Last summer, we witnessed a powerful awakening across our country led by the Black Lives Matter movement. On TikTok, the emotional voices, images, and stories were an important reminder of the responsibility we have to our community. As we shared in our progress report last June, racism and discrimination have no place on TikTok and we're committed to specific, concrete actions in our push to build an inclusive platform reflective of our diverse world.
We believe that the diversity of our community is a huge part of what makes TikTok a rewarding and inspiring place to spend time, and we’re driven to actively promote and protect it every day. Over the past year, our teams have continued working to elevate and support Black voices and causes, while fostering an inclusive environment on our platform and within our workplace.
Empowering our creators
Creators are the heart of TikTok, and as part of our commitment to recognizing and uplifting their voices we introduced our Creator Diversity Collective – a braintrust of talented, passionate creators from different backgrounds who've helped us create and shape programs that spotlight and amplify diverse creators. In collaboration with this group, we rolled out community-favorite TikTok LIVE programs including Dinner with Me, Amplifying Diverse Voices, and more, that highlight the diverse stories and experiences on TikTok.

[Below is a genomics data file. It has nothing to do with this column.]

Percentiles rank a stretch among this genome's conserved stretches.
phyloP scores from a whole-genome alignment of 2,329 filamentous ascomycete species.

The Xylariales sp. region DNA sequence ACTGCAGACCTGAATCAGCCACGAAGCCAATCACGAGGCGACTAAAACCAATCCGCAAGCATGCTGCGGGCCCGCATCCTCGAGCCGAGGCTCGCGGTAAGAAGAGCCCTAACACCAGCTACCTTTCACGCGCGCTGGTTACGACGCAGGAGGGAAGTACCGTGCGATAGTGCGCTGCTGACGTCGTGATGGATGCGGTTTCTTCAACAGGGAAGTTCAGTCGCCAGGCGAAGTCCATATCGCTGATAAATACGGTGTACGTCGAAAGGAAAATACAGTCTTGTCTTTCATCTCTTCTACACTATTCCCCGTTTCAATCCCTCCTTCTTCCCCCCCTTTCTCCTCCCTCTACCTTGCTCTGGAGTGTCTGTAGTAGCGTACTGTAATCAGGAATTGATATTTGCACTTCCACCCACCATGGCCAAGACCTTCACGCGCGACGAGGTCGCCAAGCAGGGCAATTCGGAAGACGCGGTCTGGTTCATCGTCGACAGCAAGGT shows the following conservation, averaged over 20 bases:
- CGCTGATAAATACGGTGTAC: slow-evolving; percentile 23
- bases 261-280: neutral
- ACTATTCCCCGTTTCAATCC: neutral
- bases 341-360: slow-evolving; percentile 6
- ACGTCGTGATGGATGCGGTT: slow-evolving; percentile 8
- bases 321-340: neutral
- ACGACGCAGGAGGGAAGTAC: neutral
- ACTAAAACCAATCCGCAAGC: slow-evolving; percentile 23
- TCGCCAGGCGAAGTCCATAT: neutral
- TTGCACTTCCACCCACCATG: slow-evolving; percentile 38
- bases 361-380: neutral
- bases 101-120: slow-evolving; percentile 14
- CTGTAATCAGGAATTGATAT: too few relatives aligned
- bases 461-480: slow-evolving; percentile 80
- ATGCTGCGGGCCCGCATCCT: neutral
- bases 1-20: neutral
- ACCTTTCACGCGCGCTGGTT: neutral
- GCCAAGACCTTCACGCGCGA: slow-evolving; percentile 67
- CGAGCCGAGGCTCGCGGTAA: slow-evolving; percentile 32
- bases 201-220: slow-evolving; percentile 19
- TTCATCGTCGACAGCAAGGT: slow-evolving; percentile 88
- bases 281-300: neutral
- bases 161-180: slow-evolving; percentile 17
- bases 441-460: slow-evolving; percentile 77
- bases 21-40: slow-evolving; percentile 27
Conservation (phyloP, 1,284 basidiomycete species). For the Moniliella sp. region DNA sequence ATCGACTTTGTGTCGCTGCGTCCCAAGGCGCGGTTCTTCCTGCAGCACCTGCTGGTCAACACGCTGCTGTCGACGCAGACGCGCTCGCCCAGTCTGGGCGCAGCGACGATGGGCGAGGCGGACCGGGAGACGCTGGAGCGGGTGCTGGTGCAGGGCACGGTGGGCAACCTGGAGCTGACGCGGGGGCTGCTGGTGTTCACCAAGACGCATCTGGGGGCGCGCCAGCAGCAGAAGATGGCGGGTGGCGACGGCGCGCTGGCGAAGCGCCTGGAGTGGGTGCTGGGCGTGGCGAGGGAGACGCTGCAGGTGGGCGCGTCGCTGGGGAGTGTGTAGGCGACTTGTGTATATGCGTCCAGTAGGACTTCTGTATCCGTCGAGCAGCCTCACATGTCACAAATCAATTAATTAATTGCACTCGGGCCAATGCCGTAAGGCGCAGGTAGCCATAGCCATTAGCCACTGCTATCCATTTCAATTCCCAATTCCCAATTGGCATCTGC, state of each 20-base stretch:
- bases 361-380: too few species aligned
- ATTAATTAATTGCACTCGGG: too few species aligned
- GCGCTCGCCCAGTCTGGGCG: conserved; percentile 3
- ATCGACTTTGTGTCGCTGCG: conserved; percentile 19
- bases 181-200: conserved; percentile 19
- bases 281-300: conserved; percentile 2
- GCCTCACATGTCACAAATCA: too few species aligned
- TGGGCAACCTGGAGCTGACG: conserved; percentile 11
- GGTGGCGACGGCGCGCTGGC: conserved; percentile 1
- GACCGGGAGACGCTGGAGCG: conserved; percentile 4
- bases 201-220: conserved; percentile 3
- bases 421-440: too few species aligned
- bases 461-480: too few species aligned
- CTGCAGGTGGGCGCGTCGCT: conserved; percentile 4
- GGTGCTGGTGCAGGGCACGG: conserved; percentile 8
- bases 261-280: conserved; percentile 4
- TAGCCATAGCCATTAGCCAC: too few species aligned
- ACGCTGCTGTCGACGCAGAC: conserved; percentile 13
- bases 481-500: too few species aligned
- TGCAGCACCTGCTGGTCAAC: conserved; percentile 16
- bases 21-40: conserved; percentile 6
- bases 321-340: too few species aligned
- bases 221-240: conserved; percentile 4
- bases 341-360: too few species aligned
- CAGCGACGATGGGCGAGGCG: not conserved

We hosted our first TikTok for Black Creatives creator accelerator program, where 100 talented, emerging Black creators and music artists participated in educational events, community-building forums, and motivational town halls to further grow and develop their creator careers. Additionally, we launched the TikTok Creator Portal as a resource hub for the already flourishing Black creative community on TikTok and created @BlackTikTok, the official home of the #BlackTikTok community.
Supporting our creators and local communities
We also launched our inaugural Black TikTok Trailblazers list and began an ongoing creator spotlight series that features creators from diverse backgrounds and identities. TikTok would not be what it is today without the contributions of Black creators and we're committed to honoring and celebrating this community, today and every day.